As readers will know, when public spending is rising by £90 billion a year over five years, it is difficult to see why so many think the main adjustment to deal with our overspending is being made by the public sector. The truth is, that so far all the adjustment has been made by the private sector.
In 2008-9 the private sector lost 1 million jobs. The recession was deep. Many companies had to shed labour on a large scale in order to survive. The sudden lurch to too little money after years of excessive credit knocked the stuffing out of them, and in many cases halved demand for their products during the destocking period. Labour appointed 400,000 extra people to the public sector at the same time.
During the recession many in the private sector who kept their jobs lost their bonuses, and some even experienced pay cuts. Many had to forego the annual pay increase. Meanwhile, in the public sector, wages and salaries kept on upwards with annual increases.
In the last year it is true there has been a small decrease in public sector employment at a time when job growth has picked up in the private sector. Public sector wages have continued this year to grow more quickly than private sector pay.
At the same time as prospects in the private sector start to improve, the public sector has decided to increase tax rates and the tax take substanially to try to limit its own deficit. We have seen big increases in VAT, Income Tax, National Insurance and petrol tax revenue, accompanied by increases in rates. So far deficit reduction has meant squeezing the private sector more through tax, rather than cutting levels of spending.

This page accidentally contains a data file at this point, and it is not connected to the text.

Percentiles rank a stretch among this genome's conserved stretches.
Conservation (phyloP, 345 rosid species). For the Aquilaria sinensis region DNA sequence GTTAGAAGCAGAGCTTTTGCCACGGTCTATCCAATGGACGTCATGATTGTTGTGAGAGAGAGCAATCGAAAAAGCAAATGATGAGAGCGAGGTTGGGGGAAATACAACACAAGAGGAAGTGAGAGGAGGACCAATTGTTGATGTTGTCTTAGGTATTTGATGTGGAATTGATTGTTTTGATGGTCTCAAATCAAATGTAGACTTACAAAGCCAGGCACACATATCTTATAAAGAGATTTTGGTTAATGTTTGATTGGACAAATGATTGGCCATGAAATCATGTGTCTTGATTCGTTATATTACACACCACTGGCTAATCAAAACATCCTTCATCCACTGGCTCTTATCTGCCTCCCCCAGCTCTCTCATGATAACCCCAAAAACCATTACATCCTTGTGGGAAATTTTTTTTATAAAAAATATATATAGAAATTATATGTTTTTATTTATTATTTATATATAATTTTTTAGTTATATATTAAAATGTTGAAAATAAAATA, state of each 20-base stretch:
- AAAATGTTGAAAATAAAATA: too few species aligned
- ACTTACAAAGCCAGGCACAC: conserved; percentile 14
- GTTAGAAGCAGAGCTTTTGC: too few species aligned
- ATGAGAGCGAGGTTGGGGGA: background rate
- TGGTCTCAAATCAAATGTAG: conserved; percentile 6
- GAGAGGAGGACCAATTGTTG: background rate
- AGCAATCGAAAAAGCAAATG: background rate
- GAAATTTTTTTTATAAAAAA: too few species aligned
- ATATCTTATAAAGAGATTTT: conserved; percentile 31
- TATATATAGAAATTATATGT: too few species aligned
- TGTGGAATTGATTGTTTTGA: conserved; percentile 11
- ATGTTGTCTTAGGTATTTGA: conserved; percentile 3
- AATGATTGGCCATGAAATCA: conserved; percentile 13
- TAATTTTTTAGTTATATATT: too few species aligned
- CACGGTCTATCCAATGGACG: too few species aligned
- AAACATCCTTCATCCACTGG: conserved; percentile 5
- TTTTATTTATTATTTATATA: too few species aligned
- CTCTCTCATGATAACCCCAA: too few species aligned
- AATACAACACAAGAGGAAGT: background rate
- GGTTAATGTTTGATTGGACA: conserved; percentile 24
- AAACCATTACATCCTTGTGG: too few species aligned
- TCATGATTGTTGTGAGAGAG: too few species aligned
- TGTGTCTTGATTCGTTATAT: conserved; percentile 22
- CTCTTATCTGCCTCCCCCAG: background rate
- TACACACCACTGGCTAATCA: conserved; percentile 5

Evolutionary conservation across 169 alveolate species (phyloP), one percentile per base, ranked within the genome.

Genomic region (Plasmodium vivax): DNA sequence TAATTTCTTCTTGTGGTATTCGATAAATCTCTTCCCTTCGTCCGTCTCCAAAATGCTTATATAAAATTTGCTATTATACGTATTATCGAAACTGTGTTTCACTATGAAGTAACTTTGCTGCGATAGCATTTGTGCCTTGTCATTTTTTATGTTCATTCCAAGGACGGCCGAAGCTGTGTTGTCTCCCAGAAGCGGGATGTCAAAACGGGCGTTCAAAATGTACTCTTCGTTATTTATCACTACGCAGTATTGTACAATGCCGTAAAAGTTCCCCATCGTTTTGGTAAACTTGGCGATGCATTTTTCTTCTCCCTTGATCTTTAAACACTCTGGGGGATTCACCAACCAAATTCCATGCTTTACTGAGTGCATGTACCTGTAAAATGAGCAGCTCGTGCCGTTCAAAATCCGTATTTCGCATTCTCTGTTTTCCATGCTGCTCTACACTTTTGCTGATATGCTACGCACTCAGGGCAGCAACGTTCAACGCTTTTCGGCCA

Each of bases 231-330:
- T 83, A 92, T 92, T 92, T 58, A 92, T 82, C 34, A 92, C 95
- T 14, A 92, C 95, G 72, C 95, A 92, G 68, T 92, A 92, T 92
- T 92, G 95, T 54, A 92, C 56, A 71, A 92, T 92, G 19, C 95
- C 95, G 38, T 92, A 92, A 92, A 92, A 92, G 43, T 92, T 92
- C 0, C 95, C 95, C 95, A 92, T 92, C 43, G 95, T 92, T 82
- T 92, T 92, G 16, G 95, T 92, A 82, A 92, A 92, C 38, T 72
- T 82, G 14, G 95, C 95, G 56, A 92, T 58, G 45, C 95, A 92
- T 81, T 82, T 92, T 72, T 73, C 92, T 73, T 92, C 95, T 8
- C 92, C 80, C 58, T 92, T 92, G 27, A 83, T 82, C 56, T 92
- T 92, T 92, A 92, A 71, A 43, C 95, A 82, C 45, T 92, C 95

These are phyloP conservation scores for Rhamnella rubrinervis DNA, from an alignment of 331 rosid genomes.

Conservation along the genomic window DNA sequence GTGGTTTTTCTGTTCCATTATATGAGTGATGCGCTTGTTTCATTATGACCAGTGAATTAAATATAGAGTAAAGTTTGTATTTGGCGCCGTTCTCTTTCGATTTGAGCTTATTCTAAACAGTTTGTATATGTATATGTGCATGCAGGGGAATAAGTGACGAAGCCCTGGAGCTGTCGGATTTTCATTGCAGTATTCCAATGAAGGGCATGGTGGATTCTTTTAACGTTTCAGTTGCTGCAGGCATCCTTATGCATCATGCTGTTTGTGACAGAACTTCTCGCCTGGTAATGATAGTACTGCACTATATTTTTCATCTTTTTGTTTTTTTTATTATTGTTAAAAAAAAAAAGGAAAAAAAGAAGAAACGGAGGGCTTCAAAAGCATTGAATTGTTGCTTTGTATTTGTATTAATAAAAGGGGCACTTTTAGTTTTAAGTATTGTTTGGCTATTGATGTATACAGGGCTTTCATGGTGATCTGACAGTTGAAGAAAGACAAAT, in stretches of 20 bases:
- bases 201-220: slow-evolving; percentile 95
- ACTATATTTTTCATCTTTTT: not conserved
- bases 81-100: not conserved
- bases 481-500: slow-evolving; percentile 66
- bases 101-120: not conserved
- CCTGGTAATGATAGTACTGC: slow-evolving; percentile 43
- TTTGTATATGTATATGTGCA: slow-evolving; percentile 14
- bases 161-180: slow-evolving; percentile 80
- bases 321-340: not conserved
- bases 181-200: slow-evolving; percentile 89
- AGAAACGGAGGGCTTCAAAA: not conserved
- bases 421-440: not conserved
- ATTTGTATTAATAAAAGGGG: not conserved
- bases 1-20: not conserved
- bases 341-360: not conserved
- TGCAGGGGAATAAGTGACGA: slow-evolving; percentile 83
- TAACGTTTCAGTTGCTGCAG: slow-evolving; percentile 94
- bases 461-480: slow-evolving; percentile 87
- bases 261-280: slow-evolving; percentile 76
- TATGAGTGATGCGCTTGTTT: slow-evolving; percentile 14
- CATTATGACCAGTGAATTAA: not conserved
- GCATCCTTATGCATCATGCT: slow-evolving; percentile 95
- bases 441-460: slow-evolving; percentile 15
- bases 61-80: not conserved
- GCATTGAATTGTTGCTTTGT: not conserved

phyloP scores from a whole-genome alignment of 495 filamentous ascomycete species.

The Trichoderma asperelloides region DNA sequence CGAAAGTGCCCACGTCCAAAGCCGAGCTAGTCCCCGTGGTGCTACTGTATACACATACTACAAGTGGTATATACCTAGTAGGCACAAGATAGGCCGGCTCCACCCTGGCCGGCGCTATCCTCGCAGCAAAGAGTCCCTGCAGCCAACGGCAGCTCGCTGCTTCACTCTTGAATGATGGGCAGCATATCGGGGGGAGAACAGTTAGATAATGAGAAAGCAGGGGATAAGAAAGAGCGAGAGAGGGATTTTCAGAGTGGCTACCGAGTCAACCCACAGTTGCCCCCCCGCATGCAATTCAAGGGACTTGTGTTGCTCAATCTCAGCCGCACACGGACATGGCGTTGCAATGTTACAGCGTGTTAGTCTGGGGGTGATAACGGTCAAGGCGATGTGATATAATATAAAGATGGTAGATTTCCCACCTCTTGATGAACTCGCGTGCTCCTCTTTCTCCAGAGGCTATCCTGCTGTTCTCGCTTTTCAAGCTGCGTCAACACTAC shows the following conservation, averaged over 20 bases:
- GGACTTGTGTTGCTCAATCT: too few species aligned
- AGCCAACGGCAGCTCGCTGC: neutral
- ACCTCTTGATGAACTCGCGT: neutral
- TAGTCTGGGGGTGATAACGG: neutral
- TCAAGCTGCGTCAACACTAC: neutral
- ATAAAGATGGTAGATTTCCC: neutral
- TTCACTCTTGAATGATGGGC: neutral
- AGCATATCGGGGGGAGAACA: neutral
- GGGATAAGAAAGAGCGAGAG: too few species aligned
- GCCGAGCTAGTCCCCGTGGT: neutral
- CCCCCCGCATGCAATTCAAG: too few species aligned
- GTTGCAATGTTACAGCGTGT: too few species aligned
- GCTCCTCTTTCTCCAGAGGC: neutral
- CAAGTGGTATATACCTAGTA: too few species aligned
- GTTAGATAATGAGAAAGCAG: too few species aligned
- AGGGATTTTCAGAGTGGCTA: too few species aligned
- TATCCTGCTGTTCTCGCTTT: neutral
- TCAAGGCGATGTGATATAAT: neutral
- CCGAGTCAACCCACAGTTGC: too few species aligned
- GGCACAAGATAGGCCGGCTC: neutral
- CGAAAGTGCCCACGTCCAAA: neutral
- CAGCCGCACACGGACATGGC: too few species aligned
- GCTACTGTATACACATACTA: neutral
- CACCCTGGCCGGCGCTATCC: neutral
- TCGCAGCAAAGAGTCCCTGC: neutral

There has to be some limit placed on how much the government does squeeze the private sector. The surge in world commodity prices on the back of the last government’s devaluation of sterling has intensified the squeeze on real wages, as price increases have leapt ahead of pay awards.
The budget needs to call a halt to the tax and inflation squeeze on the private sector. So far too much of the adjustment has fallen on the private sector’s shoulders. As the plan is to raise so much more tax from the private sector in the next four years, it is important to cut the rates and relax the squeeze. It will only be through growth that the private sector can generate as much tax as the public sector wants. It is only by setting realistic tax rates that we will get the growth.